In case you hadn't had enough Brexit, some interesting stats from www.OkayLah.co.uk who have been crunching the numbers and identified a silver lining for residents in towns and cities that voted to leave the EU.
Once again, the UK jumped aboard the Brexit merry-go-round this week for another madcap ride as the Prime Minister agreed yet another extension to the deadline, plunging the UK in limbo until the end of October.
Since the referendum, political uncertainty has impacted the UK market, deterring buyers and sellers and seeing the rate of house price growth slow to historic lows.
However, this impact has been worst felt in constituencies to have voted remain, with price growth since the vote more than 1% less than those that voted to leave. At 10.7% remain constituencies have still enjoyed some positive property price movement, but this still trails the 11.8% seen across leave areas.
When looking at the 10 best areas to have benefitted from the highest rates of house price growth since the vote, just three of these constituencies were home to a remain majority. Clacton has enjoyed the highest increase at 25.7%, East Ham is the best performing remain constituency with an increase of 25.6% and Bedford and Salford and Eccles have also seen growth of 25% or above.
North East Bedfordshire (leave), Birmingham Ladywood (remain), Coventry North East, Colchester, Romford (leave) and Bristol East (remain) are also home to some of the highest house price increases since the vote.
On the other hand, 80% of the top 10 worst constituencies for property price growth since the vote were home to a remain majority. Putney has seen the worst decline with a drop of -4.3%, Newcastle upon Tyne East has seen prices fall -3.9% and Islington South and Finsbury is down -2.8% while Islington North has dropped -1.8%.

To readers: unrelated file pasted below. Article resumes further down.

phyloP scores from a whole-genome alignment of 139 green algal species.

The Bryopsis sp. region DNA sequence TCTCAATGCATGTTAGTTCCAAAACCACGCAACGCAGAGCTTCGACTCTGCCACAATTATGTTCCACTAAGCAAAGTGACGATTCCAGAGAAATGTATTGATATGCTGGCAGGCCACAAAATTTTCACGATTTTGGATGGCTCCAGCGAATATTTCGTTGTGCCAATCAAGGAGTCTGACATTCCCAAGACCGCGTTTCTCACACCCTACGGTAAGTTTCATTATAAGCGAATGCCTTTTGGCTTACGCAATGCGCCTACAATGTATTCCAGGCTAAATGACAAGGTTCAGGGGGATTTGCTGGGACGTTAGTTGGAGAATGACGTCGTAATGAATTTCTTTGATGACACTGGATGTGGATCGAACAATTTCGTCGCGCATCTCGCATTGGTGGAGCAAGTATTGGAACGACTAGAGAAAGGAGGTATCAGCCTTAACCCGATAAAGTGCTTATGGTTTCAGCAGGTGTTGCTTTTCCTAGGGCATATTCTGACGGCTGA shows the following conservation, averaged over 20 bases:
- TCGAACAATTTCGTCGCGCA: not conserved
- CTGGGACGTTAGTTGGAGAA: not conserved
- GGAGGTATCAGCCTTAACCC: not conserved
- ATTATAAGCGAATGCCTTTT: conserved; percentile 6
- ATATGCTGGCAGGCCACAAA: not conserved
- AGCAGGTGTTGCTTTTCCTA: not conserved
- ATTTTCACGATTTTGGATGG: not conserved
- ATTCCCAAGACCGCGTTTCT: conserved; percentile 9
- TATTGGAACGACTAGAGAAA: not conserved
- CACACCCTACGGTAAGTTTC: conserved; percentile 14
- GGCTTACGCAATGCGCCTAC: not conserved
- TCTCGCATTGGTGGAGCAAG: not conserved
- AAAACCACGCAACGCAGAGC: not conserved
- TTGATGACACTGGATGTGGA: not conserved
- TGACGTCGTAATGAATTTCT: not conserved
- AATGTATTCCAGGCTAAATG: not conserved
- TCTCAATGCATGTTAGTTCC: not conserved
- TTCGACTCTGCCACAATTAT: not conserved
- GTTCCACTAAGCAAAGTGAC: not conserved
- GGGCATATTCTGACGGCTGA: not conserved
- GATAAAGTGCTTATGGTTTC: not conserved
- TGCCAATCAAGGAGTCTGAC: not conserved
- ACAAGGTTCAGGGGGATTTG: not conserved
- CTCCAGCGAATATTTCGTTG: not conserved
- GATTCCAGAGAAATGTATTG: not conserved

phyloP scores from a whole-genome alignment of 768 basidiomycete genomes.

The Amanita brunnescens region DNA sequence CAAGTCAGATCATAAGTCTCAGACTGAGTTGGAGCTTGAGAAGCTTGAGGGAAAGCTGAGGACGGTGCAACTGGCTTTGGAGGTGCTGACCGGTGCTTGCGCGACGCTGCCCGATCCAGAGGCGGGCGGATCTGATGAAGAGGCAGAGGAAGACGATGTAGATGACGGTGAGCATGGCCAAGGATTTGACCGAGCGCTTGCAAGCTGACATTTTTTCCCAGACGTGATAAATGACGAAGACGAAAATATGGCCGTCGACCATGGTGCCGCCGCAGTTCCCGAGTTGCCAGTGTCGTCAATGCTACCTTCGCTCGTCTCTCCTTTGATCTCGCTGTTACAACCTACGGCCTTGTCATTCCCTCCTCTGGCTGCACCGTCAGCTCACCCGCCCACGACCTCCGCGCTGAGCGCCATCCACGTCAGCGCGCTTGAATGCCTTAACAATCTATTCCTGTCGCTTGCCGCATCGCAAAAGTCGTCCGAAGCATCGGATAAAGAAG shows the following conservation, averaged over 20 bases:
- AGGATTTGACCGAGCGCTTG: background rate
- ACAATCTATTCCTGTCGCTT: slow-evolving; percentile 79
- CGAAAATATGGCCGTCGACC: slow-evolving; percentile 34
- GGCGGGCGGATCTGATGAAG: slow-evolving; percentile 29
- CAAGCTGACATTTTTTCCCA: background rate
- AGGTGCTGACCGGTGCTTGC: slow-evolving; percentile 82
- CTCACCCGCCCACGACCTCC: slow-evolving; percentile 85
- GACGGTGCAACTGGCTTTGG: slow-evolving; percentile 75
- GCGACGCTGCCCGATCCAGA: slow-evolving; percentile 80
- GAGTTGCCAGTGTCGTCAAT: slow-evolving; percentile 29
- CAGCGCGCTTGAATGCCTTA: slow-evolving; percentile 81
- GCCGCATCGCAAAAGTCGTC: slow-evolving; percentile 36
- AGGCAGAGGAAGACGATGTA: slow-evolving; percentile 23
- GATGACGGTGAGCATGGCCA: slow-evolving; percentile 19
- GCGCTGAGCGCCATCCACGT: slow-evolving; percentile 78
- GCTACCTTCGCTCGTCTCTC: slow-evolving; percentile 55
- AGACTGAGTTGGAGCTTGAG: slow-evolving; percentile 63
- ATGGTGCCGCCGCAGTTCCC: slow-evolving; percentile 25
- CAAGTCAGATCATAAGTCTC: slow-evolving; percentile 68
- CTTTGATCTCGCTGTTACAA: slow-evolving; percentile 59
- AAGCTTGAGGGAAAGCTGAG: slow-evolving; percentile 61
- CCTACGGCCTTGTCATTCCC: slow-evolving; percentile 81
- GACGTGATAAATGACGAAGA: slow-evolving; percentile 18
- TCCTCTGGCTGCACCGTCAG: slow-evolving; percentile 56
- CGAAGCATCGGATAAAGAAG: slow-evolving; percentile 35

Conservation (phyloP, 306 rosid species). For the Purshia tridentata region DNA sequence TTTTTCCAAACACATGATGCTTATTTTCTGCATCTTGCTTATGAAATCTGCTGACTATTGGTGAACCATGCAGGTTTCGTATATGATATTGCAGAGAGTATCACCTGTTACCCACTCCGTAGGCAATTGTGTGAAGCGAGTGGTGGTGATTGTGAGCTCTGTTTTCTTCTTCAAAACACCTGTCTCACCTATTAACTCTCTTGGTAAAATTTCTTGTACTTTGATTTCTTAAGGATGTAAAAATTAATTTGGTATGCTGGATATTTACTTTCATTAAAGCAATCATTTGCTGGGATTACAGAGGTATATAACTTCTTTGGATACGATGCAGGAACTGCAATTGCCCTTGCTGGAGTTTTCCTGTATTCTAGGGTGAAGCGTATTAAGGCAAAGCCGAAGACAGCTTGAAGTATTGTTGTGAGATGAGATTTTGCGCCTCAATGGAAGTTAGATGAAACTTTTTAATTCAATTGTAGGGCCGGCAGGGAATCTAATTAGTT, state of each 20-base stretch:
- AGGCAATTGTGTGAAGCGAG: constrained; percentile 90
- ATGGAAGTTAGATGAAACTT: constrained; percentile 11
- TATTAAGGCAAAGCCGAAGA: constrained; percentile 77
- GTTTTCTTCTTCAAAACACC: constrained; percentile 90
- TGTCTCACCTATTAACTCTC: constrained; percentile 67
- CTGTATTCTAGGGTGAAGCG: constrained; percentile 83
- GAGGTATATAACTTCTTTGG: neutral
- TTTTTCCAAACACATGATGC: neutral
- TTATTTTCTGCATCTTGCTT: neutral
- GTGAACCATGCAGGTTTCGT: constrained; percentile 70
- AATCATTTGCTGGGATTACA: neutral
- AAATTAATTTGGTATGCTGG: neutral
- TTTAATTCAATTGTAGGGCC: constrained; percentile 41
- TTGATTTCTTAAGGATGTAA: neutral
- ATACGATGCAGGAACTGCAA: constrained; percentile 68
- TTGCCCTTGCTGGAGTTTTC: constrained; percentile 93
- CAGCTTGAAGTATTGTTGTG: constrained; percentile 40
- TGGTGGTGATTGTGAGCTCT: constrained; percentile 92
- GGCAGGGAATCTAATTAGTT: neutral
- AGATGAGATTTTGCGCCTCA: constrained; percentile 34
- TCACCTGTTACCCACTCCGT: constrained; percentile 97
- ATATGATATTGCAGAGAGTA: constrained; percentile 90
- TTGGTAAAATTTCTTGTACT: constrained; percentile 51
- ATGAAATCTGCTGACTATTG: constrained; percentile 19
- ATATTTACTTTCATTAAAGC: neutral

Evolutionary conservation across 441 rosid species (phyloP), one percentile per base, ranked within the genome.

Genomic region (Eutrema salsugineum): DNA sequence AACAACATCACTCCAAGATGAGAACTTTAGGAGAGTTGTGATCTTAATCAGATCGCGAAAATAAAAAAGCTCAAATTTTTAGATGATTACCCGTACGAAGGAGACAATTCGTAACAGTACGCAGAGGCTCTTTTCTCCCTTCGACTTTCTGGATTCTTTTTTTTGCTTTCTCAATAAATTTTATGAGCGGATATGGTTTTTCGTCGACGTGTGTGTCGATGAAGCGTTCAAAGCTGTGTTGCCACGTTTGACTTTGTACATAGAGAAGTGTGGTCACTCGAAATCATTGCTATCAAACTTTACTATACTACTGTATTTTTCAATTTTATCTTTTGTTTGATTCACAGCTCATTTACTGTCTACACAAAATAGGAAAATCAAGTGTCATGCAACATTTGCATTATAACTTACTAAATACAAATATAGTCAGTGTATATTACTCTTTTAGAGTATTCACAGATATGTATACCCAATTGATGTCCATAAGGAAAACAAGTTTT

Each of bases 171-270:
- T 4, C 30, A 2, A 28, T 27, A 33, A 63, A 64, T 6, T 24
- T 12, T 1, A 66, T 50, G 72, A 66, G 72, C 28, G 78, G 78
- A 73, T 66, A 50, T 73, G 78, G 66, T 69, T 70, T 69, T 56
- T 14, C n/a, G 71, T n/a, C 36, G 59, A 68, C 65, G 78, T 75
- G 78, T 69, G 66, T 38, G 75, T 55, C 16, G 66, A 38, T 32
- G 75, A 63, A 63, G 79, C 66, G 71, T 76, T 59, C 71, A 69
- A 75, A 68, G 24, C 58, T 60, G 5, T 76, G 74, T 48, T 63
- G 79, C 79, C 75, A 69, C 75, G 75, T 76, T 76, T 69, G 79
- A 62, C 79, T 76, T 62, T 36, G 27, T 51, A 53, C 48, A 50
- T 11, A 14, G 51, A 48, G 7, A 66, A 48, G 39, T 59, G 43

Blyth Valley is the worst performing leave majority constituency with prices down -0.7%.
Paul Telford, Founder and CEO of OkayLah.co.uk, commented: “There’s no doubting that the government’s failure over Brexit and the impact it’s had on the property market and wider economy. However, those to have voted leave will be feeling a little better about the situation given the fact house prices in these majority wards have outperformed their remain counterparts.
I think this demonstrates the ‘get on with it’ attitude displayed in these areas whereby home buyers and sellers have been less phased about our EU future and this has helped to stimulate the market, bringing more positive house price growth as a result.
I expect, if an extension is granted, this will continue to be the case so for those in leave areas, now is a great time to sell. For those buyers sat on the fence over Brexit, a purchase now will cost them some ten or eleven percent more than it would have a few years ago and continuing to wait it out could be further detrimental in terms of the price you will pay.”